The Great Plains During World War II


City to Net
Large Sum
In Contract

Revised water contracts between the city and the war department and the city and th Union Pacific, which will develop in excess of $100,000 a year in water revenue for Cheyenne, awaited signatures Monday afternoon, W. A. (Pat) Norris, chairman of the city water board, announced.

A conference between city officials, members of the water board and post officials was scheduled for 4 p. m. Monday at Ft. Warren to finish final details on the war department contract. The Union Pacific agreement was finished last fall but could not become effective until the war department had given approval to the new terms.

Under the new contracts both the post and the railroad, which at the present time consume between 9 to 12 million gallons and 15 to 28 million gallons a week respectively, will pay the same rate as regular city consumers for all water used in excess of 30,000,000 gallons a year.

The Union Pacific has been paying a flat rate of $1,000 a month and under this contract was allowed to use all the water necessary. This arrangement began in 1924. The first water contract in 1889 allowed the railroad free water due to certain promised by the company to enlarge shops and other concessions.

IN 1909

In 1909 the war department contributed $400,000 to the expansion of the then existing water system figuring at that time that Ft. Warren would some day use $50,000 gallons of water daily, a figure which was predicated on 100 gallons per capita.

The army has not been compelled to pay for the water used at the post, other than thru the –WATER (Continued on Back Page)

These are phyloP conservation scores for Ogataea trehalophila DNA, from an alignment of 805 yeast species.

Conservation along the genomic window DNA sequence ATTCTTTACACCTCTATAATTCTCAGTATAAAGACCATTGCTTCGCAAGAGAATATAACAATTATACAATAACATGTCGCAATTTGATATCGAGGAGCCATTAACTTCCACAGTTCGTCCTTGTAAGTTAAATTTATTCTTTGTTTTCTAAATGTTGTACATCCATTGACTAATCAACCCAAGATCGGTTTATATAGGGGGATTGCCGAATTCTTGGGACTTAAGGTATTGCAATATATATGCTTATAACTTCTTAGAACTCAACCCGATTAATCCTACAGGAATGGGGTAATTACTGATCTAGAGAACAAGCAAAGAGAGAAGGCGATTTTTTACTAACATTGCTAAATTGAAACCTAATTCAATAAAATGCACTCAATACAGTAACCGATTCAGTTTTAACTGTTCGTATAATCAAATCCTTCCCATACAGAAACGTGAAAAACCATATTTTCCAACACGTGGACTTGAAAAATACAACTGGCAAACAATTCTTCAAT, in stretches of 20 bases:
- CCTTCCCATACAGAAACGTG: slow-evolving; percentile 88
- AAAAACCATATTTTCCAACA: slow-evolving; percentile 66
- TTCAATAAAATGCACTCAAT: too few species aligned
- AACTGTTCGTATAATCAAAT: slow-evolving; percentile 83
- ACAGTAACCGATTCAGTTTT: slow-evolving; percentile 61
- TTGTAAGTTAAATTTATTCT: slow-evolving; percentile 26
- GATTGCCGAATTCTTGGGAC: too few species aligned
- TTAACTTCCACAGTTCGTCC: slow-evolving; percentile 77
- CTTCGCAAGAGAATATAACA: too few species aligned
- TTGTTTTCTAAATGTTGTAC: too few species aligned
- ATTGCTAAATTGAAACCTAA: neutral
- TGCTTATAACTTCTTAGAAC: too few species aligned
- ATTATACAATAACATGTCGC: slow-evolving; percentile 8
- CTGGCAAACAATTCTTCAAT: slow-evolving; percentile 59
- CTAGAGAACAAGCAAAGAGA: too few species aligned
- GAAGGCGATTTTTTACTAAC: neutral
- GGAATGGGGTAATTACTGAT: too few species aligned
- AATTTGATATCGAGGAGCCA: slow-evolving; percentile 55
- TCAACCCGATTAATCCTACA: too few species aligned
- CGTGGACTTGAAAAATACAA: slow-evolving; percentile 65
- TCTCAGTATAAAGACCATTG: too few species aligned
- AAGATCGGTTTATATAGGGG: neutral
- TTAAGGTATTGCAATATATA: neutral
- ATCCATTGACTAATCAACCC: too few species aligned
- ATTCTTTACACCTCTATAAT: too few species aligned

(Column Three) --Water (Continued from Page One) $400,000 it originally advanced.

Work on the revised contracts began two years ago last September when Mayor Ed Warren, anticipating a strain on water facilities, appointed the water board consisting of Norris, chairman, and Fred Warren, John Loomis, Don Wageman and William E. Dinneen. The board has been working constantly since that time to effect an agreement between the railroad, the city and the post. Norris said Monday that much credit is due war department officials and Union Pacific executives who have cooperated "so splendidly" with the city in being about the agreement.

Norris revealed that the railroad and Ft. Warren each consume one-third of the city's water supply. A table of comparative figures in water consumption of water for 1943 will be in excess of 2,700,000,000 gallons.

Mayor Warren and Chairman Norris both expressed their sincere appreciation Monday for the "excellent cooperation and fine assistance" given them from war department and Union Pacific officials.